Floyd Rose guitars (the brand, not the trem system) - why no love?

Discussion in 'Guitars in General' started by PatriotBadger, Dec 7, 2016.

  1. PatriotBadger

    PatriotBadger Member

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    Every couple of days there is a thread akin to "What's the best Floyd Rose guitar I can get for about $500?". The list usually includes used bits, closeout guitars, and budget shredders that for your $500 get you into something with a FR Special and possibly other questionable hardware.

    In the meantime, the Floyd Rose site lists several guitars with various finishes and colors, pickup configs, aesthetics, and control layouts with FR 1000 series trem systems - a definite step-up from the FR Special - all hovering around $500.

    No one ever mentions these at all, much less discusses them. Even the great wide interwebz knows nothing about them. Where's the love? Is it the funky/different headstocks or pickguard designs?
     
  2. Digidog

    Digidog Member

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    I didn't know FR made guitars; I think most people get in touch with FR through dealers and luthiers, not from the source itself.

    I am quite sure that someone here will know, and that the total knowledge here about FR guitars is vast.
     
  3. Bluplirst

    Bluplirst Supporting Member

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    The new rail tail trem looks interesting...
     
  4. cap10kirk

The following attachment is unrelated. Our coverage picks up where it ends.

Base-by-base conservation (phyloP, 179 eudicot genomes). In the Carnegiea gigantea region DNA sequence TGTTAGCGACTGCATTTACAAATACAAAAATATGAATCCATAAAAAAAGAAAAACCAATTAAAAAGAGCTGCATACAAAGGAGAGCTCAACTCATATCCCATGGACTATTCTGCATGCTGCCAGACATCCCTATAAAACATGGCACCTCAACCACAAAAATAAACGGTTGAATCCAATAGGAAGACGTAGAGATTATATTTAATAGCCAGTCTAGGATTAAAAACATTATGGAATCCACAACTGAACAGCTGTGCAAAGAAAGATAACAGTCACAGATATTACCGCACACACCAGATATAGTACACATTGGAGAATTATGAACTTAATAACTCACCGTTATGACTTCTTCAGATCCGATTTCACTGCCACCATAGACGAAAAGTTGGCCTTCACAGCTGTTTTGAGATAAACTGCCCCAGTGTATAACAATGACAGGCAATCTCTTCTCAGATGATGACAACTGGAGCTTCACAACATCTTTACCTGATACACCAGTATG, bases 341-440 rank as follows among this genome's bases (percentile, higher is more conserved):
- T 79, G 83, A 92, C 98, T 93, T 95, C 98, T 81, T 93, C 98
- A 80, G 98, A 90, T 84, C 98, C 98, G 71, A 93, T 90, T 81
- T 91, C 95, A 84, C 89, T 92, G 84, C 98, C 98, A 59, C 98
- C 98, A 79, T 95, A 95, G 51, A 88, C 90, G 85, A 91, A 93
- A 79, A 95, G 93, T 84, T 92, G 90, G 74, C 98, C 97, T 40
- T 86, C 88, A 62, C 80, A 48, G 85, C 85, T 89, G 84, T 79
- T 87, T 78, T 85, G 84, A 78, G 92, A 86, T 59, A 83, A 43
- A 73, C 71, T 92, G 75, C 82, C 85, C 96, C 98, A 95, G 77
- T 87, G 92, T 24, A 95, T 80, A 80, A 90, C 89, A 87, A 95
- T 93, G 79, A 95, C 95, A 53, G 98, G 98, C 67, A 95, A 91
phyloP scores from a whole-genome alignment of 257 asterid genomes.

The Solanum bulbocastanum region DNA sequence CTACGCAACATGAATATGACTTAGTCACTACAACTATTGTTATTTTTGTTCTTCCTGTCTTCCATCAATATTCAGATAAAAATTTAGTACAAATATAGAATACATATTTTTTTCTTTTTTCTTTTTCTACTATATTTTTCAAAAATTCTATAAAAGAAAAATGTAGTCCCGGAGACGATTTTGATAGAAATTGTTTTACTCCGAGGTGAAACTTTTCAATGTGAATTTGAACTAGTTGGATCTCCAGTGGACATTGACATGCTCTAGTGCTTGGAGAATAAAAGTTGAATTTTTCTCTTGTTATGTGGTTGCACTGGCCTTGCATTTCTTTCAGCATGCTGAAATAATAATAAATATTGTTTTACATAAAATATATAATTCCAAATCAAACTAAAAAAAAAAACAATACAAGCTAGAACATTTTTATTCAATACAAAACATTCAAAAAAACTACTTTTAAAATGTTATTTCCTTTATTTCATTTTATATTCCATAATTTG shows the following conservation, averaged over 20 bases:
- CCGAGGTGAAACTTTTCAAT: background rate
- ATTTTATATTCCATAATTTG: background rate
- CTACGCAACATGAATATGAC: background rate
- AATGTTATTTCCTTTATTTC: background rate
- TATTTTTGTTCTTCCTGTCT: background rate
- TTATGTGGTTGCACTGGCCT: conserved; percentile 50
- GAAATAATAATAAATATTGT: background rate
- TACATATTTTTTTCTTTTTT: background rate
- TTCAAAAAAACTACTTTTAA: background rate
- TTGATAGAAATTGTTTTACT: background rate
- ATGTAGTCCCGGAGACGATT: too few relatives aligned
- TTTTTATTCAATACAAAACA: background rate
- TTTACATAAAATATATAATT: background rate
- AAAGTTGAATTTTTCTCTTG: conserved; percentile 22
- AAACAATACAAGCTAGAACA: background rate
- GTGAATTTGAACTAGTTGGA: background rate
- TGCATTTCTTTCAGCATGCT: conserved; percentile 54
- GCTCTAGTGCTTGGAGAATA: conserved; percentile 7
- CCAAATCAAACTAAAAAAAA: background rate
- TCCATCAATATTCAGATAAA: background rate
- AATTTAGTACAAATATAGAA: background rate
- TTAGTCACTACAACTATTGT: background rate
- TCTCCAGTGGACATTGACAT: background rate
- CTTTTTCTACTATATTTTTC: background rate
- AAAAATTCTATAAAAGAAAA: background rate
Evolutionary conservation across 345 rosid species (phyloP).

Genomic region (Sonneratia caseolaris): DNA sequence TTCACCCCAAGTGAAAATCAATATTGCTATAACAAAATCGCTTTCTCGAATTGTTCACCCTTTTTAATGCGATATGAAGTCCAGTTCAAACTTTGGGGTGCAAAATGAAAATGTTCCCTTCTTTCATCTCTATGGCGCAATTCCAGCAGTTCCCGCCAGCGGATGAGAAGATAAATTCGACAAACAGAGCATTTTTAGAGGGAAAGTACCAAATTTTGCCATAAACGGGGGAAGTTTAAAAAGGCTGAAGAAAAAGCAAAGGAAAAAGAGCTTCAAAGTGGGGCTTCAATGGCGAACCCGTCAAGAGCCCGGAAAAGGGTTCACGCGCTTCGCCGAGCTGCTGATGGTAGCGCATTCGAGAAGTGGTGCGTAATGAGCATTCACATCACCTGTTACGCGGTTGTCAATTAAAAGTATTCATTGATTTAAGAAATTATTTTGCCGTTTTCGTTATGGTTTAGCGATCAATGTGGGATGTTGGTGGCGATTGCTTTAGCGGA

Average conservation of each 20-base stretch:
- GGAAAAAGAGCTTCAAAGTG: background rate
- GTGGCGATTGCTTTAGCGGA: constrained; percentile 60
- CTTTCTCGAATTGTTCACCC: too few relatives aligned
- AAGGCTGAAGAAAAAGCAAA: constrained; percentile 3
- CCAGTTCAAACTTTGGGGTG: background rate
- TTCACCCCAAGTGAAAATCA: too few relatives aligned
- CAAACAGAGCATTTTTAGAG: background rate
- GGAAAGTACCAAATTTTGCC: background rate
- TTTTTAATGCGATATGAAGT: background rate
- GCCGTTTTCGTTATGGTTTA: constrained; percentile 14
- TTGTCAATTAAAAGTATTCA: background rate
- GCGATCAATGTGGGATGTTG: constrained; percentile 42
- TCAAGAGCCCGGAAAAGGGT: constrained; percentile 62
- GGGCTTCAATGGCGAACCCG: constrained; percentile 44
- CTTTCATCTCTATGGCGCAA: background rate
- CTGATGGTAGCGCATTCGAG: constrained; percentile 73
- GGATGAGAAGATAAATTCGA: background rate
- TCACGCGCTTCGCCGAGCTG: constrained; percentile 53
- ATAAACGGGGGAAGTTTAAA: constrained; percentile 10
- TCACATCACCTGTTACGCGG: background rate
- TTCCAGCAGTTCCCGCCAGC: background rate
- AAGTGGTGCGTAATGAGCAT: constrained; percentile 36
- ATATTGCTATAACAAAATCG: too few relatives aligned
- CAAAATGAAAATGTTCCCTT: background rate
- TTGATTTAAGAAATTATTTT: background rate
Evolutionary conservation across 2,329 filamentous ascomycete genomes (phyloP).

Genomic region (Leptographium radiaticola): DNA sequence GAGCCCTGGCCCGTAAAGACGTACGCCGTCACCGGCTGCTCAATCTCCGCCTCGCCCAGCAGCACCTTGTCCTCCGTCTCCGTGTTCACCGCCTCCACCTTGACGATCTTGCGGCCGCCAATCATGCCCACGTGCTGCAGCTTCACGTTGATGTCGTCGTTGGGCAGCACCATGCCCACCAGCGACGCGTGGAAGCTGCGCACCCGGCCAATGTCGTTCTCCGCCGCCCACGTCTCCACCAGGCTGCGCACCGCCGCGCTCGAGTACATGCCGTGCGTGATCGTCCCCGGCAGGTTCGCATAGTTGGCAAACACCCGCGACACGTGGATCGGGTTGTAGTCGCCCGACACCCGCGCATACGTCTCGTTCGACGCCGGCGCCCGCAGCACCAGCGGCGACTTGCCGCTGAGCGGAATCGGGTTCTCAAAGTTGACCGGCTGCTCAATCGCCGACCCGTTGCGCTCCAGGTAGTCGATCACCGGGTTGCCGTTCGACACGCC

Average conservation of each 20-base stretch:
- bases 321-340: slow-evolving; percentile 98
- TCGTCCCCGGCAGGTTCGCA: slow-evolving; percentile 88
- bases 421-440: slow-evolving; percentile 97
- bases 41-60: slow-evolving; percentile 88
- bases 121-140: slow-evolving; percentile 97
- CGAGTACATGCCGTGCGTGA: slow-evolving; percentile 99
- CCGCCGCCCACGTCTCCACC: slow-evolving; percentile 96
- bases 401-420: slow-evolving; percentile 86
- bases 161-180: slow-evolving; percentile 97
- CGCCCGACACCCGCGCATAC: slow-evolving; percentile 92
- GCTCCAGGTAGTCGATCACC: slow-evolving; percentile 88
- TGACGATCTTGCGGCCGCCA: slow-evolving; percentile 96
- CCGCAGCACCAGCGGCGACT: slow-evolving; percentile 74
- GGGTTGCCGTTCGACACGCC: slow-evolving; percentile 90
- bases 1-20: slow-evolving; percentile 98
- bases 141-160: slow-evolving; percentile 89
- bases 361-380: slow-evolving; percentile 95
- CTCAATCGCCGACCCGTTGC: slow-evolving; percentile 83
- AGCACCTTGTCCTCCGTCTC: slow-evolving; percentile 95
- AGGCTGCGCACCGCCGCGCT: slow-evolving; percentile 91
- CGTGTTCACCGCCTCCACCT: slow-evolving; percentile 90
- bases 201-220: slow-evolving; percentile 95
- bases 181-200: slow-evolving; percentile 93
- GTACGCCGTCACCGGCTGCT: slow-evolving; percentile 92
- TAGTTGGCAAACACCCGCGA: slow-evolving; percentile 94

cap10kirk Member

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    I never really consider their guitars because I've never even seen one in person, so I don't know how they play, what they sound like, etc. Too many unknowns for me. Most people probably don't even realize that FR makes actual guitars. So it really makes more sense to see more suggestions of Jackson, Dean, Schecter, etc FR equipped guitars, as those are brands everyone is familiar with, and you can go into any Guitar Center and try them out.
     
  5. ksandvik

    ksandvik Member

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    Agree, it those were available for testing, that would be a start.
     
  6. Killed_by_Death

    Killed_by_Death Member

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    I've never seen one in the wild. Sam Ash has one listed on their used site, but that's as close as I've come.
    Then again, I saw one listed on CL, but it looked dodgy.

    I'm better off using vibrato bridges anyway.


    KbD

    update: Right now there are 3 at GC, and 2 at Sam Ash
     
  7. PatriotBadger

    PatriotBadger Member

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    I've got one en route right now, and International OT-1. I figured for the price I don't have much to lose. What little I have found about them has been positive. We'll see.
     
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  8. RayBarbeeMusic

    RayBarbeeMusic Member

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    That. You'd think they'd learn from Carvin. Same thing with Marshall Astorias.
     
  9. TrevorW

    TrevorW Supporting Member

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    I recall their early models used a bastard string that were only available thru them and were fairly expensive if I remember, around $30 a set...
     
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  10. PatriotBadger

    PatriotBadger Member